How Simple Forensic Fingerprinting Could Help the World's Most Trafficked Mammal

Researchers have developed a simple, easy-to-use method for lifting fingerprints from pangolin scales.

By Rachael Bale
Published 12 Jul 2018, 11:56 BST
Long-tailed pangolin, Manis tetradactyla, D.R. Congo
Long-tailed pangolin, Manis tetradactyla, D.R. Congo
Photograph by Frans Lanting, National Geographic Creative

British researchers have tested a method to lift fingerprints from the scales of pangolins, an endangered ant-eating animal believed to be the most trafficked mammal in the world. Using standard gelatin lifters—small sheets with adhesive on one side commonly used by crime scene investigators to collect fingerprints and other trace evidence—researchers with the University of Portsmouth in England and the nonprofit Zoological Society of London (ZSL) have successfully lifted clear fingerprints off pangolin scales. Showing that this is possible means that law enforcement around the world could use this simple technology to identify the poachers and traffickers who have handled pangolin scales.

During the past decade, some one million pangolins have been poached and trafficked, primarily for use in traditional Asian medicines and as a delicacy at restaurants in Asia. The four Asian pangolin species are considered critically endangered, and the four African species are at risk, especially as traders have begun targeting them now that the Asian species are harder to come by. The international commercial trade in all pangolins and their parts is banned.

“To our knowledge, no one is using the gel [lifters] to look at wildlife crime, and this is the first time evidential level fingermarks have been obtained from pangolin scales,” Christian Plowman, a former New Scotland Yard detective and law enforcement advisor at ZSL, said in an email. Plowman and his former boss at the Metropolitan Police, Brian Chappell, who is now a senior lecturer at the University of Portsmouth, came up with the idea over coffee.

“We were discussing a simple, easy-to-use method, suitable for a wide range of geographical environments, and with as little complication as possible,” Plowman said.

Watch: 101 Pangolins Destined for Black Market Rescued from Fishing Boat

Fingerprinting kits that use powder, brushes, and tape were potentially too cumbersome and time-consuming for rangers in the field who need to get in and out quickly to minimise exposure to poachers who may still be nearby, Chappell said. “Why don’t we try the gel?” they thought.

The technique was tested by researchers at the university who obtained pangolin scales from the UK Border Force. The researchers had several people handle pangolin scales, used gelatin lifters to get images of the fingerprints, and ran them through a scanner designed to read gelatin prints.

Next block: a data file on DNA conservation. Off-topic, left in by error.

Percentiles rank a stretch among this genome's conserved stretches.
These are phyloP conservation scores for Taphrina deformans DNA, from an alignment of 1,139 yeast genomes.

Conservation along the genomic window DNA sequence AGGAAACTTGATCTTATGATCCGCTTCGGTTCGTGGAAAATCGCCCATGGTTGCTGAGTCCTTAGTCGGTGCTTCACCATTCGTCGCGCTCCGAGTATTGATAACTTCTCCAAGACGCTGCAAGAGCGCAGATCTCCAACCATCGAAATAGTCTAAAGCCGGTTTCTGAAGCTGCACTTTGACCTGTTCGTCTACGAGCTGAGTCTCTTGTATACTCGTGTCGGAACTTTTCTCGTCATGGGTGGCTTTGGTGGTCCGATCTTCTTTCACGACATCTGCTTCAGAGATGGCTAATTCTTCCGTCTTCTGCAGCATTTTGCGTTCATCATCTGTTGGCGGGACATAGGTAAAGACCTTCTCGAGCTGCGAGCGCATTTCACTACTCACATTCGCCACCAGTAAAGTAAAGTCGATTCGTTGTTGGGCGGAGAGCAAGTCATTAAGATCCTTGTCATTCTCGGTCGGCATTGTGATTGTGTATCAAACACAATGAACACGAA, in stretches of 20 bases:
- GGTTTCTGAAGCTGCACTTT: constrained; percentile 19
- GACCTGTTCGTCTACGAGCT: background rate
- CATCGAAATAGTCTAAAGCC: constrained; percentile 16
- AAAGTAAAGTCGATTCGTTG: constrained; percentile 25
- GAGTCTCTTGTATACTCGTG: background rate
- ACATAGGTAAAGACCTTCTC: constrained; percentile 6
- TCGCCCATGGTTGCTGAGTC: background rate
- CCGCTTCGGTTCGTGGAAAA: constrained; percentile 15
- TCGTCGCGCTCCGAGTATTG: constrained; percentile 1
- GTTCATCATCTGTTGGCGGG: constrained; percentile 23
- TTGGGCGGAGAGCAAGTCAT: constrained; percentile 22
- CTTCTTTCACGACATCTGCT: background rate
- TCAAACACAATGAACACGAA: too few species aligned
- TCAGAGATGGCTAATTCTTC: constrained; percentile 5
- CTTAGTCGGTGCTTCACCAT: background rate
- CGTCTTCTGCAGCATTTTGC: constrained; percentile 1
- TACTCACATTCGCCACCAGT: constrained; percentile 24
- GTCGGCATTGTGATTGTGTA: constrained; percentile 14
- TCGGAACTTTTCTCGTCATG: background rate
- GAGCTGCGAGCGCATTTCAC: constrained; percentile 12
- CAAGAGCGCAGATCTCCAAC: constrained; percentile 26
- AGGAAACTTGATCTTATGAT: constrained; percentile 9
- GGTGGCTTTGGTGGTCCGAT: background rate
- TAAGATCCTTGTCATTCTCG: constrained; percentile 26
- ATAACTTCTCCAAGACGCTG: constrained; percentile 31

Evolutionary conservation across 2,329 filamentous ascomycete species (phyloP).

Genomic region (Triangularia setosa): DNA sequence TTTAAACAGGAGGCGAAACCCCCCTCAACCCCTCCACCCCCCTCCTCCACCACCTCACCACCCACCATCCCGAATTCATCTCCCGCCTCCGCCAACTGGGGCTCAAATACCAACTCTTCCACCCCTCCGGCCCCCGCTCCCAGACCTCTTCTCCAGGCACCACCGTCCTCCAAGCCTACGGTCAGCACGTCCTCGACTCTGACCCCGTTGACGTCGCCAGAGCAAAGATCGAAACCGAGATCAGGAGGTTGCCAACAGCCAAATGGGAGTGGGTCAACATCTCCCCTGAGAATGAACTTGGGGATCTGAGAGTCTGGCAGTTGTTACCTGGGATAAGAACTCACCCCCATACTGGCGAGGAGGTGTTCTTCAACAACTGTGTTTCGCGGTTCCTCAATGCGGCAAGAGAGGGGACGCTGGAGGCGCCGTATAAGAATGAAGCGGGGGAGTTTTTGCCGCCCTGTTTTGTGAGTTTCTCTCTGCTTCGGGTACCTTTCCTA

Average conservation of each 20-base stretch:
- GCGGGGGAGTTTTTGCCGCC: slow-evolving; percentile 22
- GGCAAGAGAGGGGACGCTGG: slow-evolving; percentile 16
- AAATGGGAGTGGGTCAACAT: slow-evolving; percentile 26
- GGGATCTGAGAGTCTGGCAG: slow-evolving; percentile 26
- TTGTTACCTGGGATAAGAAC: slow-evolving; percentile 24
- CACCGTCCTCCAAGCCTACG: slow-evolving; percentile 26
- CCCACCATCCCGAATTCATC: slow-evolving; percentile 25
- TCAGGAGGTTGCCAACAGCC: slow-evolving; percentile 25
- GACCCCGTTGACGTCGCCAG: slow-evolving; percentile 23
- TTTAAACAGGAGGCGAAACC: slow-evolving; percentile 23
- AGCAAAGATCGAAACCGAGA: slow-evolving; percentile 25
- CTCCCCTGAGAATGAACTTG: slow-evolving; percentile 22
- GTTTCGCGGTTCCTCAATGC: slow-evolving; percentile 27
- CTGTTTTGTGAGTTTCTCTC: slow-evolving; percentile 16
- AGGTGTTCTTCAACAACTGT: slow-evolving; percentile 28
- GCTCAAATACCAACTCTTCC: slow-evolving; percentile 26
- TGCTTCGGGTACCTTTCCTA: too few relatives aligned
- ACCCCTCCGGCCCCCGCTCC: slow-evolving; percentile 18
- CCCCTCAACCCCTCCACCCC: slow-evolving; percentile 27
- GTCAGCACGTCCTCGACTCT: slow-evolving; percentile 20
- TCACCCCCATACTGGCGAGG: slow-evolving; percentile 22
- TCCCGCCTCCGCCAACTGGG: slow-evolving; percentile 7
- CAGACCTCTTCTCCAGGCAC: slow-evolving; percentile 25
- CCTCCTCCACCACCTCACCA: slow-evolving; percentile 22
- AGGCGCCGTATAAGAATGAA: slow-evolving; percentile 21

Initial results were promising. Nearly 90 percent of the lifts produced clear and detailed images of fingerprints on pangolin scales from several species. Wildlife rangers in Cameroon and Kenya are now testing it in the field. Earlier, Kenyan rangers had used gel lifter kits to get fingerprints off ivory, and Portsmouth researchers have also been able to get fingerprints off bird feathers, Chappell and Plowman said.

Jac Reed, a senior forensics technician at Portsmouth and a former crime scene investigator who worked on this project, said that part of what makes it so valuable is that it uses a “low-level technology.”

“It is also important for law enforcement in developing countries who may not have access to more advanced technologies and expensive forensic equipment,” Reed said in a statement.

“This new development is a promising tool for combating the illegal trade in pangolins,” said Paul Thomson, a conservation biologist and co-founder of the nonprofit Save Pangolins, who was not involved in the project. It could help lead investigators to poachers or middlemen, but he emphasised that bringing down the crime bosses behind these networks is critical. “We need to see advanced techniques like this applied to every step in the chain of wildlife crime,” he said in an email.

Traffickers are quick learners, and if this technique is implemented widely, it’s possible those who handle scales will simply start wearing gloves, Chappell acknowledged. But beyond the investigative and prosecution potential of this technique is the proof of concept that there are forensic techniques that already exist that can applied to wildlife crime.

We’ve got to keep the momentum going to show that there are people using more innovative techniques to prevent and detect trafficking, he said.

Wildlife Watch is an investigative reporting project between National Geographic Society and National Geographic Partners focusing on wildlife crime and exploitation. Read more Wildlife Watch stories here, and learn more about National Geographic Society’s nonprofit mission at
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